Two-Faced, Demystified

two-facedDealing with two-faced people, or those with passive-aggressive personalities can be the bane of a workplace, family or social circle existence. You know who I’m talking about–the person who you know for a fact says rude things about you behind your back, but when you ask them directly about it they widen their eyes and play innocent. If you pride yourself on being direct and open, two-faced folks will repel, disgust and ultimately amuse you. For the sensitive, thoughtful types, they create a special kind of mental hell. My advice, don’t get involved. Or keep interactions as limited as possible. Interpersonal relationships are a game to the two-faced person, and the less you engage, the better.

A friend was lamenting the other day about how hard it is to catch duplicitous people in the act, to have that a ha! moment where their words and actions come full circle to bite them in the ass (not to be confused with the Oprah ah ha! moment, which is something else entirely), with you in the front row watching. What my friend wanted was for people to be honest about their motivations, so everyone knows where they stand and can cooperate from there.

Not possible with the two-faced contingent. Disingenuous behavior is rooted in a deep, profound insecurity. It serves to make the person unknowable to others, thereby obscuring the true self-image of loathing, doubt and intense vulnerability. The sense of self is either non-existent or so fragile, it could shatter from the smallest exposure. Hence the need to “throw shade”, to play people against each other, say one thing and do another. The purpose is to confuse and entrap others to create a diversion, so the real issues can’t be seen. Don’t try to disentangle the lies or make sense of any of it. Just know that someone with a black hole where their personality should be is trying desperately to survive. Sad, isn’t it?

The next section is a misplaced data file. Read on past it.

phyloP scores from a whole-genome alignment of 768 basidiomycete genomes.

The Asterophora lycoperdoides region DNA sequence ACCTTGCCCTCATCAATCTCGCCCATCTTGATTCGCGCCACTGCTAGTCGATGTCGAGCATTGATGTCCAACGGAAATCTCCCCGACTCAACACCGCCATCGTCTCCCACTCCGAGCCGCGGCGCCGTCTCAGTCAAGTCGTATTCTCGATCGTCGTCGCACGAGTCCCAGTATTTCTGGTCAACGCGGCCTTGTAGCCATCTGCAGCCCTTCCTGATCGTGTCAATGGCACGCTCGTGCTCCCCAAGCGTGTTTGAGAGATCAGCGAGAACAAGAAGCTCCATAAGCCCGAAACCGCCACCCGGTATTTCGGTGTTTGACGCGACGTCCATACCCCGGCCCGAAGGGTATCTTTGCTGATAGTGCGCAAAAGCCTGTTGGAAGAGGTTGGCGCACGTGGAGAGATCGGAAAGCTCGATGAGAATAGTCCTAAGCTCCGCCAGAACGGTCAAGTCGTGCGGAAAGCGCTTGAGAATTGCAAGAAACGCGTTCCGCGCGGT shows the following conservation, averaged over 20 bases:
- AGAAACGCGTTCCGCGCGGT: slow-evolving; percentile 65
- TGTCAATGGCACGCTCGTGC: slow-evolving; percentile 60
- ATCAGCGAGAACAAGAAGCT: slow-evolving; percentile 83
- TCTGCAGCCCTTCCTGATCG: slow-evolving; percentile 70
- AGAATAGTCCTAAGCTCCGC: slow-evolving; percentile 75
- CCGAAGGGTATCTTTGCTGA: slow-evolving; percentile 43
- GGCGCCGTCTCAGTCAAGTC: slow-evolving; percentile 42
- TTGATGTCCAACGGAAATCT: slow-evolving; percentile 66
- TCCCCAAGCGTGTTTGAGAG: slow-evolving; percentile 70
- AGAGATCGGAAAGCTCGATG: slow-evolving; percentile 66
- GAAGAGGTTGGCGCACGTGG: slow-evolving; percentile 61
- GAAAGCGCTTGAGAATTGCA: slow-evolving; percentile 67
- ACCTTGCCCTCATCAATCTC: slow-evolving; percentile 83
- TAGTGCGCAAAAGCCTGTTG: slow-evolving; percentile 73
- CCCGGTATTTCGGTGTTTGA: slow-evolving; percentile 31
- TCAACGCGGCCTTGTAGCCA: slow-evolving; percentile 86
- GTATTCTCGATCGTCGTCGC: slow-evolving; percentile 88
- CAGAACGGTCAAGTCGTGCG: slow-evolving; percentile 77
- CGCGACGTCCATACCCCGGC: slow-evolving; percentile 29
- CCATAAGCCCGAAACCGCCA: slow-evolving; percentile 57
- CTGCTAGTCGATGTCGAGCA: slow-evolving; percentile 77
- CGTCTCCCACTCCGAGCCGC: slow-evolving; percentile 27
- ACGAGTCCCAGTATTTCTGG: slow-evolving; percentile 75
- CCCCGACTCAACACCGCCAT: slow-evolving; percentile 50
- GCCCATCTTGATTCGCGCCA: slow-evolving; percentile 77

At a previous job, a supervisor used to congratulate me on the fine work I was doing, and tell me what a bright future lay ahead. She would jokingly congratulate herself for spotting and hiring great talent. Then I’d hear reluctant feedback from another supervisor about how I was being perceived as arrogant, entitled, not a team player and reckless. Putting two-and-two together, I knew these were not the words of the speaker, but the commentary of my constant congratulator. I began to sense she was playing me, because she would often come to me to breathily complain about certain colleagues, using the same words. Her game was to be seen as the supportive, mentoring boss while her brittle ego required her to tear down anyone she saw as a threat. Pathetic.

Duplicity serves to exert control over those who come into contact, in order to manipulate and serve its own ends. For the two-faced person it’s often to cover a hole so deep and dark inside, that its exposure would cause a total collapse. Healthy, well-adjusted people don’t do it. At best, disingenuity is irritating to be around, knowing someone is talking shit about the person they’ll be palling around with later. At worst, it’s a terrible, infectious disease that destroys whole micro-cultures (see: the office gossip).

To keep sane, limit your involvement to the extent possible. Just smile and nod, feigning interest and understanding. Do not spend one second attempting to make sense of the behaviors, or piece together the lies. Practice pity. The two-faced person before you is in terrible pain. Imagine the stark loneliness of being entirely unknowable, the terrible exhaustion of always having to run a step ahead of the deceit, the tax taken by extreme concentration to keep the fragments pieced together. Trust me, your single-faced quality of life is infinitely higher.


7 thoughts on “Two-Faced, Demystified

  1. MoFo

    Thanks for thinking of me Kate! I think the danger for is when this person is in a place of power, so I’m compelled to play their game, or be punished. I’m already seeing that happen. I tried to have an honest conversation, and my hours were slashed.

    1. candiduprising

      It’s SO hard when it’s someone who’s in charge of your paycheck. There’s always some need of their going unmet, so I try to assess what it is and then kill them with it! Easier said than done.

  2. Pingback: The Positivity Committee | candid uprising

  3. Pingback: Exploring The Borderline, Pt. 2 | candid uprising

  4. Pingback: Everyone To The Center! | candid uprising

  5. Pingback: Lonely | candid uprising

  6. Pingback: Second Chances To Do The Right Thing | candid uprising

Leave a Reply

Fill in your details below or click an icon to log in: Logo

You are commenting using your account. Log Out /  Change )

Twitter picture

You are commenting using your Twitter account. Log Out /  Change )

Facebook photo

You are commenting using your Facebook account. Log Out /  Change )

Connecting to %s